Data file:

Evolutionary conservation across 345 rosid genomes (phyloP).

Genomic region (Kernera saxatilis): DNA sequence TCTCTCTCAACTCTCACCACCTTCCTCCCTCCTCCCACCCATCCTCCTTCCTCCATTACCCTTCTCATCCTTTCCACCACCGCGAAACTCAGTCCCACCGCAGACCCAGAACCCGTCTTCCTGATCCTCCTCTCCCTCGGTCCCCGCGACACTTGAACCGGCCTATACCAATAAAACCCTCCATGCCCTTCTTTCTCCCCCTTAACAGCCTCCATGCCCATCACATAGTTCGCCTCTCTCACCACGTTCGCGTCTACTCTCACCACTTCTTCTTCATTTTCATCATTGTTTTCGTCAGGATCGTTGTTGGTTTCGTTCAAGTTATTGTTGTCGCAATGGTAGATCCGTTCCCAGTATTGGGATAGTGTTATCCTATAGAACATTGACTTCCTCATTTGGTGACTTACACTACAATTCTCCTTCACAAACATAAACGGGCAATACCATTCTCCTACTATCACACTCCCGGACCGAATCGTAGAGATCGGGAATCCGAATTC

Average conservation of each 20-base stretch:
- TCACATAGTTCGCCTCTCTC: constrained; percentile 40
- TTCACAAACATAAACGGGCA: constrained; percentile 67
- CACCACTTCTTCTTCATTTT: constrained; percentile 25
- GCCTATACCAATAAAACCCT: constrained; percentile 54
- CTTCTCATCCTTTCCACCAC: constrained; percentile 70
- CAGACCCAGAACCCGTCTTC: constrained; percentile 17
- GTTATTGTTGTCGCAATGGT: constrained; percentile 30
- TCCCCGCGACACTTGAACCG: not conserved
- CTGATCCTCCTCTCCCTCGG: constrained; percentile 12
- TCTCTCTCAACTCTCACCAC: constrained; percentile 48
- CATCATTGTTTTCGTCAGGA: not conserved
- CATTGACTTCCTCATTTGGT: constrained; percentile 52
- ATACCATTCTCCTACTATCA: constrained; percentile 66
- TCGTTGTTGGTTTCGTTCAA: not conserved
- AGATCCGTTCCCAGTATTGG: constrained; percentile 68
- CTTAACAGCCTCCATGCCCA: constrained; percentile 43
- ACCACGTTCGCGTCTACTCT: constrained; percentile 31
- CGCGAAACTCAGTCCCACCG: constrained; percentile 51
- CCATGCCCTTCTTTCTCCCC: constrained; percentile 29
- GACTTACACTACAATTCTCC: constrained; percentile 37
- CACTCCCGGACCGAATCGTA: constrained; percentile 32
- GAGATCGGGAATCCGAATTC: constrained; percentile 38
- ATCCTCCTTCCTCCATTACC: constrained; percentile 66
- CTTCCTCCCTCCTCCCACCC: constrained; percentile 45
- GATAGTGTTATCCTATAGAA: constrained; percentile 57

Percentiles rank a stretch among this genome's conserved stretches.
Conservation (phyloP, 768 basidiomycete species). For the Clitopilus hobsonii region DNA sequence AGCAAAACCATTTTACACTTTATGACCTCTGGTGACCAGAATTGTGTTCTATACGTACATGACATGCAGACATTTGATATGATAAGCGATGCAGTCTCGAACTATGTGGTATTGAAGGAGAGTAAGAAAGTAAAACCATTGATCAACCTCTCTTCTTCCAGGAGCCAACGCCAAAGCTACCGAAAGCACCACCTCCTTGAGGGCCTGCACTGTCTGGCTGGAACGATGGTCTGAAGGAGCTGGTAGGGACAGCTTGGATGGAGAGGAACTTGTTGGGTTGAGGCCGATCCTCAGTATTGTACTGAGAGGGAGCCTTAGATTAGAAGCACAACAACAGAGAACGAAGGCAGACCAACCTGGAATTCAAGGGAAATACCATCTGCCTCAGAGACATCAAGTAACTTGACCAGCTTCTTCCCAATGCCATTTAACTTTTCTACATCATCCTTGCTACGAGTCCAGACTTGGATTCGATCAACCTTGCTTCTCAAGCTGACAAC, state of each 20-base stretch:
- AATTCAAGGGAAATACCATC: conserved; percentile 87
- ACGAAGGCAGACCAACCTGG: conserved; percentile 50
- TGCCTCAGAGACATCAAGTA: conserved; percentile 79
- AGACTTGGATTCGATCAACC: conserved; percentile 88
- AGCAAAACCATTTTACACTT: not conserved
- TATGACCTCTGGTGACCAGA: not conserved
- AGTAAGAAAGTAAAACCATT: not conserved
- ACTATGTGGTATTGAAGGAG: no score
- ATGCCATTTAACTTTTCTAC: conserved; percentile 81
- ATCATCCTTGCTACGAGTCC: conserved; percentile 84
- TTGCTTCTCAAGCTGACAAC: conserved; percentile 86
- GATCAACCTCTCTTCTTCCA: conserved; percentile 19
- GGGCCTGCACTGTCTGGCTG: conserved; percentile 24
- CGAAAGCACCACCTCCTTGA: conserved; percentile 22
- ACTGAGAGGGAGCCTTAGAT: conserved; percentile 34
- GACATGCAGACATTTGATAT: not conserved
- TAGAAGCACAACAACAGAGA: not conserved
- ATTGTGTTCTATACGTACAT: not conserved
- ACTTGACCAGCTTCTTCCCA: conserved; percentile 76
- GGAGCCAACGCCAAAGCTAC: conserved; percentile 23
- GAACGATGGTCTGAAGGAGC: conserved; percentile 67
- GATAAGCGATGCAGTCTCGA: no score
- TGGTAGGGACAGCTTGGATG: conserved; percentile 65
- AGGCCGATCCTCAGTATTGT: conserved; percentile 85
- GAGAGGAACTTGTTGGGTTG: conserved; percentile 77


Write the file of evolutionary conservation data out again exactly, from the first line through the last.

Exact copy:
Evolutionary conservation across 345 rosid genomes (phyloP).

Genomic region (Kernera saxatilis): DNA sequence TCTCTCTCAACTCTCACCACCTTCCTCCCTCCTCCCACCCATCCTCCTTCCTCCATTACCCTTCTCATCCTTTCCACCACCGCGAAACTCAGTCCCACCGCAGACCCAGAACCCGTCTTCCTGATCCTCCTCTCCCTCGGTCCCCGCGACACTTGAACCGGCCTATACCAATAAAACCCTCCATGCCCTTCTTTCTCCCCCTTAACAGCCTCCATGCCCATCACATAGTTCGCCTCTCTCACCACGTTCGCGTCTACTCTCACCACTTCTTCTTCATTTTCATCATTGTTTTCGTCAGGATCGTTGTTGGTTTCGTTCAAGTTATTGTTGTCGCAATGGTAGATCCGTTCCCAGTATTGGGATAGTGTTATCCTATAGAACATTGACTTCCTCATTTGGTGACTTACACTACAATTCTCCTTCACAAACATAAACGGGCAATACCATTCTCCTACTATCACACTCCCGGACCGAATCGTAGAGATCGGGAATCCGAATTC

Average conservation of each 20-base stretch:
- TCACATAGTTCGCCTCTCTC: constrained; percentile 40
- TTCACAAACATAAACGGGCA: constrained; percentile 67
- CACCACTTCTTCTTCATTTT: constrained; percentile 25
- GCCTATACCAATAAAACCCT: constrained; percentile 54
- CTTCTCATCCTTTCCACCAC: constrained; percentile 70
- CAGACCCAGAACCCGTCTTC: constrained; percentile 17
- GTTATTGTTGTCGCAATGGT: constrained; percentile 30
- TCCCCGCGACACTTGAACCG: not conserved
- CTGATCCTCCTCTCCCTCGG: constrained; percentile 12
- TCTCTCTCAACTCTCACCAC: constrained; percentile 48
- CATCATTGTTTTCGTCAGGA: not conserved
- CATTGACTTCCTCATTTGGT: constrained; percentile 52
- ATACCATTCTCCTACTATCA: constrained; percentile 66
- TCGTTGTTGGTTTCGTTCAA: not conserved
- AGATCCGTTCCCAGTATTGG: constrained; percentile 68
- CTTAACAGCCTCCATGCCCA: constrained; percentile 43
- ACCACGTTCGCGTCTACTCT: constrained; percentile 31
- CGCGAAACTCAGTCCCACCG: constrained; percentile 51
- CCATGCCCTTCTTTCTCCCC: constrained; percentile 29
- GACTTACACTACAATTCTCC: constrained; percentile 37
- CACTCCCGGACCGAATCGTA: constrained; percentile 32
- GAGATCGGGAATCCGAATTC: constrained; percentile 38
- ATCCTCCTTCCTCCATTACC: constrained; percentile 66
- CTTCCTCCCTCCTCCCACCC: constrained; percentile 45
- GATAGTGTTATCCTATAGAA: constrained; percentile 57

Percentiles rank a stretch among this genome's conserved stretches.
Conservation (phyloP, 768 basidiomycete species). For the Clitopilus hobsonii region DNA sequence AGCAAAACCATTTTACACTTTATGACCTCTGGTGACCAGAATTGTGTTCTATACGTACATGACATGCAGACATTTGATATGATAAGCGATGCAGTCTCGAACTATGTGGTATTGAAGGAGAGTAAGAAAGTAAAACCATTGATCAACCTCTCTTCTTCCAGGAGCCAACGCCAAAGCTACCGAAAGCACCACCTCCTTGAGGGCCTGCACTGTCTGGCTGGAACGATGGTCTGAAGGAGCTGGTAGGGACAGCTTGGATGGAGAGGAACTTGTTGGGTTGAGGCCGATCCTCAGTATTGTACTGAGAGGGAGCCTTAGATTAGAAGCACAACAACAGAGAACGAAGGCAGACCAACCTGGAATTCAAGGGAAATACCATCTGCCTCAGAGACATCAAGTAACTTGACCAGCTTCTTCCCAATGCCATTTAACTTTTCTACATCATCCTTGCTACGAGTCCAGACTTGGATTCGATCAACCTTGCTTCTCAAGCTGACAAC, state of each 20-base stretch:
- AATTCAAGGGAAATACCATC: conserved; percentile 87
- ACGAAGGCAGACCAACCTGG: conserved; percentile 50
- TGCCTCAGAGACATCAAGTA: conserved; percentile 79
- AGACTTGGATTCGATCAACC: conserved; percentile 88
- AGCAAAACCATTTTACACTT: not conserved
- TATGACCTCTGGTGACCAGA: not conserved
- AGTAAGAAAGTAAAACCATT: not conserved
- ACTATGTGGTATTGAAGGAG: no score
- ATGCCATTTAACTTTTCTAC: conserved; percentile 81
- ATCATCCTTGCTACGAGTCC: conserved; percentile 84
- TTGCTTCTCAAGCTGACAAC: conserved; percentile 86
- GATCAACCTCTCTTCTTCCA: conserved; percentile 19
- GGGCCTGCACTGTCTGGCTG: conserved; percentile 24
- CGAAAGCACCACCTCCTTGA: conserved; percentile 22
- ACTGAGAGGGAGCCTTAGAT: conserved; percentile 34
- GACATGCAGACATTTGATAT: not conserved
- TAGAAGCACAACAACAGAGA: not conserved
- ATTGTGTTCTATACGTACAT: not conserved
- ACTTGACCAGCTTCTTCCCA: conserved; percentile 76
- GGAGCCAACGCCAAAGCTAC: conserved; percentile 23
- GAACGATGGTCTGAAGGAGC: conserved; percentile 67
- GATAAGCGATGCAGTCTCGA: no score
- TGGTAGGGACAGCTTGGATG: conserved; percentile 65
- AGGCCGATCCTCAGTATTGT: conserved; percentile 85
- GAGAGGAACTTGTTGGGTTG: conserved; percentile 77